Paul Graham is an associate professor of English at St. Lawrence University in upstate New York and his essays have appeared twice in the Best Food Writing anthology (2012 and 2013). He’s the author of In Memory of Bread, and joins Signature to discuss Celiac disease and what it’s like to make do without bread.
When I was thirty-six, I abruptly became a drastically different kind of eater. A genetic predisposition caused my immune system to respond to wheat and other glutinous grains as poisons instead of as sustenance. Celiac disease — which I’d never even heard of — first made me seriously sick, and then left me confused, angry, and mournful for my previous life as an ambitious home cook, amateur beer-brewer, and fan of great bread. There is no cure except for an elimination diet.
How? Why? What the hell? An answer wouldn’t change anything, but it might have made me feel better. However, while we understand the genetics, and how gluten affects the small intestine of people with celiac, the trigger (or triggers) remain elusive.
The source of the trouble is not, as so often claimed, GMO wheat, though there is evidence to support that modern, hybridized wheat could be more reactive than ancestral varieties. However, humans have been hybridizing wheat for thousands of years, and the first diagnosis of celiac disease on record — and regarded as valid — is from around AD 100, when the grains people ate were less complicated. A certain set of the population seems to have always had trouble with gluten. Now, there are just more such people, possibly many more. By some estimates, the prevalence of celiac disease in America has increased fourfold in the last half century alone.
It’s an eye-catching statistic, and likely the result of more than improved diagnostics and awareness. Perhaps the most compelling explanation for the rise in celiac diagnoses combines several dietary factors: changes to the wheat itself, industrialized food production (for instance, commercial breads are leavened more rapidly), the quantity of gluten that slips into our diets in hidden forms (it’s frequently added to processed food), and the usage of vital wheat gluten (a concentration of the protein that improves the shelf life of industrially-produced bread). At the same time, researchers are also interested in the role modern hygienic practices might play in compromising the resident bacteria in our guts. Multiple potential triggers are not good news if you’re searching for a cure — or looking to better understand, generally, the potential costs of our modern food system.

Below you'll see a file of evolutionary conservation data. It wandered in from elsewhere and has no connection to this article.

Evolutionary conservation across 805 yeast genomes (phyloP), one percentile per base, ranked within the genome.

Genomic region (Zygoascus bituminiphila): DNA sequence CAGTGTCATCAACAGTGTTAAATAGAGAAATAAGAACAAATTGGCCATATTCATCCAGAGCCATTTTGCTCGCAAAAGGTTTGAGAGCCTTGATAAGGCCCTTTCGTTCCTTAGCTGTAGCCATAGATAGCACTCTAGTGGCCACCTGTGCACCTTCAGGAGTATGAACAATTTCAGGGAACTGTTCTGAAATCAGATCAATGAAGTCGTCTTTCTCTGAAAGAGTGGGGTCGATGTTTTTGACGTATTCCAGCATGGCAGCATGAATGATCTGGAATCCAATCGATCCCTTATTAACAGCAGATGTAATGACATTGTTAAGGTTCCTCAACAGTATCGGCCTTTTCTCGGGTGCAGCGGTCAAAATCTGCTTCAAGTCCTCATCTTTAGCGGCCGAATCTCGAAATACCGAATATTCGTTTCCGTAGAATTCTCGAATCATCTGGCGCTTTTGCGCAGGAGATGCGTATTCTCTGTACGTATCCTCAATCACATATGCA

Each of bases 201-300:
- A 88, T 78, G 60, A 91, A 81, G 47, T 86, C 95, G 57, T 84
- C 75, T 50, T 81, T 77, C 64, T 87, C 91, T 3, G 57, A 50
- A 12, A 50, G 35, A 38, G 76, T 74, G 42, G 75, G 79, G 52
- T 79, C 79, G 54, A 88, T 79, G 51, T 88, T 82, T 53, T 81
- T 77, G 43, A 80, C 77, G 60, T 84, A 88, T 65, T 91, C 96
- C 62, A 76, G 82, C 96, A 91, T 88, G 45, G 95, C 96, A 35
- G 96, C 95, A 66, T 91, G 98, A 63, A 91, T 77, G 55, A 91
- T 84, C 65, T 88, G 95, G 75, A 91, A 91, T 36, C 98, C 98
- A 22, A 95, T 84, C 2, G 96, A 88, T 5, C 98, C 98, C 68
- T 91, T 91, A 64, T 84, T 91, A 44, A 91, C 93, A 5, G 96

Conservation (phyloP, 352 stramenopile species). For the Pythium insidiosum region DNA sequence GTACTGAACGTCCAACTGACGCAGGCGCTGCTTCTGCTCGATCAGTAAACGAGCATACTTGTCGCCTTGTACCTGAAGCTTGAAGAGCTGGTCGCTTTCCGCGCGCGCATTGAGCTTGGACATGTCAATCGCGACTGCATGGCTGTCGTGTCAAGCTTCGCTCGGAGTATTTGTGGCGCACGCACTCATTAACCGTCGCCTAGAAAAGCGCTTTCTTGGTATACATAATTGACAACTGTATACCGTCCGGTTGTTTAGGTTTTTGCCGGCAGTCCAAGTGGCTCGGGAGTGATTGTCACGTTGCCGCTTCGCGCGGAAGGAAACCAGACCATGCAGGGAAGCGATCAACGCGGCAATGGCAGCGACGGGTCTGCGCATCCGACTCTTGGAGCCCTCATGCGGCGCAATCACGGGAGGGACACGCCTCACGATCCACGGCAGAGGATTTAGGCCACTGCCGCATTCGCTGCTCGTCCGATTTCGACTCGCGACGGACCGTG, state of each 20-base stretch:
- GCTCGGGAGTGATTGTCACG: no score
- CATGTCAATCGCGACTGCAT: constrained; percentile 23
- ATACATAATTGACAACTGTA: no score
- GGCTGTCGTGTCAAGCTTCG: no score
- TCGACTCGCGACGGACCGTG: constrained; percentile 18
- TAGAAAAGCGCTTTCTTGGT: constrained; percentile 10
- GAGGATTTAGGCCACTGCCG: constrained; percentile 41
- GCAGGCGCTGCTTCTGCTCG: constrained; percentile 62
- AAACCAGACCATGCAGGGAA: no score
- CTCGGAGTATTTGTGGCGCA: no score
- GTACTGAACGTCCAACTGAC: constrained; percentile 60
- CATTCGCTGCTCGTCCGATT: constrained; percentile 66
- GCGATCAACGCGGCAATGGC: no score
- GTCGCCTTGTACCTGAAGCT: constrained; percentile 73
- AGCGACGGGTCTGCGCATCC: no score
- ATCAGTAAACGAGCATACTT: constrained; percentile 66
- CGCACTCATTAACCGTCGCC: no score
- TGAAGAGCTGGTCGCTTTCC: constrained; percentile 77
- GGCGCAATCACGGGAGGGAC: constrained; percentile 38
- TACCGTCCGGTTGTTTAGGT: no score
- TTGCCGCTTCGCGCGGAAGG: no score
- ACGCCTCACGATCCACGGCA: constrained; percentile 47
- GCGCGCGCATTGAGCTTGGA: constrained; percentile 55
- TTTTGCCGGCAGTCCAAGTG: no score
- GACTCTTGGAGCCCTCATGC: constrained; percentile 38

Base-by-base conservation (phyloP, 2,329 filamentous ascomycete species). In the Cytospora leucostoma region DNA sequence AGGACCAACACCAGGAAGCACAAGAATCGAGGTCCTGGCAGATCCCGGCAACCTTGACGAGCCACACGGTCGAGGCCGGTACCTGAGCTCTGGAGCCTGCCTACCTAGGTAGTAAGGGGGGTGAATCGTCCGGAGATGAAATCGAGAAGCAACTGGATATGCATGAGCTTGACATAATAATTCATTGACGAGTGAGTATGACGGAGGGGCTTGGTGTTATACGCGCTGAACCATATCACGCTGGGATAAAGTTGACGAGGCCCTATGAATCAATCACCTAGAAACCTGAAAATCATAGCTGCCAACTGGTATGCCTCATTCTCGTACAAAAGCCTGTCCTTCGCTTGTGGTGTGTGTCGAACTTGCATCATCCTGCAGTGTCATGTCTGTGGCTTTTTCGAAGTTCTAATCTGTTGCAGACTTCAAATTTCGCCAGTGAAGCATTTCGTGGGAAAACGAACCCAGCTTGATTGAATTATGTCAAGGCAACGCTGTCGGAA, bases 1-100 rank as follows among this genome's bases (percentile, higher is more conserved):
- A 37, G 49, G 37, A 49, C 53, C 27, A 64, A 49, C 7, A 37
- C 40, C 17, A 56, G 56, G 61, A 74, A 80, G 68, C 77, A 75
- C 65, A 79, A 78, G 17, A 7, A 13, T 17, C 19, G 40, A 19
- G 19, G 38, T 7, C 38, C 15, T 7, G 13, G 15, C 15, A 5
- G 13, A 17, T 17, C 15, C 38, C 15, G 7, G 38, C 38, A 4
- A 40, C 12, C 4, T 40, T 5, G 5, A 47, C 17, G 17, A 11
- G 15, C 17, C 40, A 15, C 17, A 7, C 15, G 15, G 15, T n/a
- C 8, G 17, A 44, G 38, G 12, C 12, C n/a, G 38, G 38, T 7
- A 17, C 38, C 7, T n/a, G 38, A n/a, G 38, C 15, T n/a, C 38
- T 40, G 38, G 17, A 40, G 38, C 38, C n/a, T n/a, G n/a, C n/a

My wife and I eliminated gluten (especially in the form of bread) and sought out replacements, turning our kitchen into a kind of time machine, a window into how people ate when wheat was an expensive and unreliable crop. For thousands of years, “daily bread” really was the meal for many people, but that bread wasn’t always made of wheat. When the preferred grains were unavailable, our ancestors baked loaves from beans, millet, potatoes, and ground nuts, all of which commonly show up in today’s gluten-free breads.
The historical current that fascinates me the most is how the absence of bread has haunted eaters in just about every historical era: a loaf of something is better than none at all. I came to see my own efforts to turn rice into wheat as a very old project in kitchen-alchemy — and a bit of a fool’s errand.
As a modern eater fortunate enough to have good cookbooks, a flexible budget, and some ambition, I also had another option: I became a culinary explorer. Eventually, celiac disease made me a better cook by shoving me way out of my comfort zone. The “better” part happened slowly, as I let go of much of what I’d learned prior to my diagnosis in order to make room for the new ways. While there are definitely happier reasons for learning to cook in Thai, Indian, Mexican, and other traditions, a huge dietary shift is a great excuse to expand one’s repertoire. It seemed odd that a narrowing of options actually led to more options, but that’s exactly what happened.
Some things never got easier, of course. Wheat and other glutinous grains remain at the heart of our culinary traditions. That truth, constant through the ages, has not changed, even if my gut has. This fact is most obvious when I’m traveling, or at celebrations.
The challenges to my daily routine were, in hindsight, predictable, but I could not have anticipated the social or emotional changes, nor the differences in how I would relate to my own past and, more broadly, human history. And I did not foresee my resilience, or the way that longing can be, in the end, a path to inspiration.